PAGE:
The Vancouver software startup hopes its platform will encourage better cooperation between different transportation providers, increased access to cost-efficient shared rides, and will see more people opt for collective transportation.
“Spare is building the operating system for the future of mobility.”
Inovia Capital led the funding round with participation from Kensington Capital, Link VC, Ramen VC, Ridge Ventures, TransLink Capital and Japan Airlines (as JAL Innovation Fund) and Nicola Wealth, among others.
The round closed on November 3, and, with the current round, Spare has raised $25 million to date. Spare is also backed by the likes of the Mitsubishi Corporation.
“Spare is building the operating system for the future of mobility,” said Todd Simpson, a partner at Inovia. “Its vision of how public and private transportation providers should be able to collaborate without technological impediments to offer a more positive and equitable shared transportation experience to people everywhere really resonated with us and we’re excited to see them grow.”
Simpson is joining Share’s board, something that Spare CEO Kristoffer Vik Hansen welcomes. Vik Hansen said Simpson brings a lot of experience in helping companies scale, something the start is definitely looking toward as its plans to grow from just over 50 people to double or triple that size by the end of 2022.
Spare’s platform includes data-driven transit planning, analytics dashboards, and a customer relationship management hub to help enable on-demand mobility services.
Spare’s hope is that by making transit operations more efficient, transportation providers can address such mobility challenges in today’s cities as first-and-last mile transportation, and transit deserts.
Vik Hansen noted that Inovia has been “pretty keen” on how to improve efficiency in transportation for some time. Inovia has funded travel app start-up Hopper, for example, as well as bus ticket reseller Busbud. One of the things Inovia wanted to add to its portfolio was a company with a strong thesis around a mobility operating system, which is what Spare offers, according to Vik Hansen.
Vik Hansen said that the pandemic showed that the scheduled, fixed-route transit model isn’t always the answer. He claimed that at the height of the pandemic Spare’s on-demand technology helped transit authorities maintain service as they rebuilt amid cutbacks on fixed routes because of declining ridership.
“People shouldn’t have to choose between convenience, availability and sustainability, “ Vik Hansen said. “By allowing riders to seamlessly transition from an on-demand shuttle to a fixed-route rapid bus to a pooled ride-sharing via one ecosystem that brings together multiple providers on the back-end, they can have all three.”
Spare’s customers number 80 across Canada, the United States, Europe, and Japan. In fact, in 2019, Prime Minister Justin Trudeau cited Spare and its Japanese investor Mitsubishi Corporation in a speech he gave about Canada’s closer collaboration with the Asian-Pacific country.
Trudeau noted Mitsubishi’s $5.8 million CAD investment in Spare, and that the two companies along with a third partner are testing a multi-year, AI-controlled-on-demand bus transit service in Fukuoka.
“With this collaboration, Spare and Mitsubishi Corporation will be well-positioned for significant growth in the multi-billion dollar market for next-generation, shared mobility services in Japan,” Trudeau said at the time.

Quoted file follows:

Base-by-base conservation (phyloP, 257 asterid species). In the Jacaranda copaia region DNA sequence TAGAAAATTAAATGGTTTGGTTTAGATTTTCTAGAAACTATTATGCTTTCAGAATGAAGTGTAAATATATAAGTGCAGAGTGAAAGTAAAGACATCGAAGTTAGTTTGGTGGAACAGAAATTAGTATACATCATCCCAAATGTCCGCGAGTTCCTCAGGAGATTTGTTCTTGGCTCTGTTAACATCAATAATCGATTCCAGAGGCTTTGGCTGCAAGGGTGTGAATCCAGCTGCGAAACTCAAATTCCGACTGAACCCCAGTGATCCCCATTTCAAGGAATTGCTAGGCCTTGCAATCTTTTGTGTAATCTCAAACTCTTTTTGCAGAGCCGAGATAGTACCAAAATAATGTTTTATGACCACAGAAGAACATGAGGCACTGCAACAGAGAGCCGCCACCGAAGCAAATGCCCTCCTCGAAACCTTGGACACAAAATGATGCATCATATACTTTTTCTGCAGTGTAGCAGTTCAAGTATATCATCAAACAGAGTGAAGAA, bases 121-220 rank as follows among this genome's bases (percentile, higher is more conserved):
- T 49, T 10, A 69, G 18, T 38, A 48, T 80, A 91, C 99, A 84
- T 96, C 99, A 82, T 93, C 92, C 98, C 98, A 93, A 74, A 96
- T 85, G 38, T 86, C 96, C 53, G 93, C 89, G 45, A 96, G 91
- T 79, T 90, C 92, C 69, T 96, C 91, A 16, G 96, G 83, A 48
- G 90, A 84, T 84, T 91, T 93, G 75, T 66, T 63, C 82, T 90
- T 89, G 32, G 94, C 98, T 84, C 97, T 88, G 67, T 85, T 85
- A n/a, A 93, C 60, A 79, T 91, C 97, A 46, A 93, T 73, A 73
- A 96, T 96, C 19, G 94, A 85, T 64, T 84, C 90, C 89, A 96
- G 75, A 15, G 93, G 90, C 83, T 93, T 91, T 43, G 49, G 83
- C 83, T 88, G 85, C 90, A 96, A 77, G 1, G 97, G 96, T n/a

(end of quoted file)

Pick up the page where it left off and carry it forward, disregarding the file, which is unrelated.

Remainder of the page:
Spare offers a few different approaches to transit. For instance, it uses a concept it’s dubbed “commingling,” which enables a transit authority to use excess capacity on its paratransit fleet to launch a microtransit service for the general public.
The Cheyenne Transit Program in Wyoming, the Greater Attleboro Taunton Regional Transit Authority near Boston, and Citibus in Lubbock, Texas currently employ Spare’s commingling service.
In Canada and the United States, a few transit authorities make use of Spare’s automated trip brokering and dispatching.
Historically, transit agencies have used third-party operators to deliver transit service through manual dispatching. Spare automates the process in real-time based on supply and demand. The startup claims the approach increases the availability of transit and reduces wait times for riders.
When it comes to improving transit, Spare is not alone. In fact, one of its rivals – although Vik Hansen said they’re actually good friends – is a Montréal-based startup that calls itself Transit. In 2018, Transit raised $17.5 million in Series B funding.
Transit’s solution allows users to navigate public transit with accurate real-time predictions, trip planning, and step-by-step navigation. The app also integrates other transport modes like bike-sharing, scooters, carsharing, and ride-hailing. Transit users can request and pay for an Uber trip directly in the app, book carsharing vehicles from multiple providers, and purchase bike-share passes and unlock bikes in North American bike-share systems.
Spare began in 2015, originally with the idea of operating a transportation system of its own. It launched a volunteer carpooling platform in 2016, but Vik Hansen said the startup needed to focus on one thing, and Space concentrated on the technology. That coincided with people noticing the company’s technology, and asking how they could tap into it for their transportation agencies.
What’s next is “really doubling down on what we’re good at, and continu[ing] to really build this operating system,” Vik Hansen said.
Featured image by Emile Seguin from Unsplash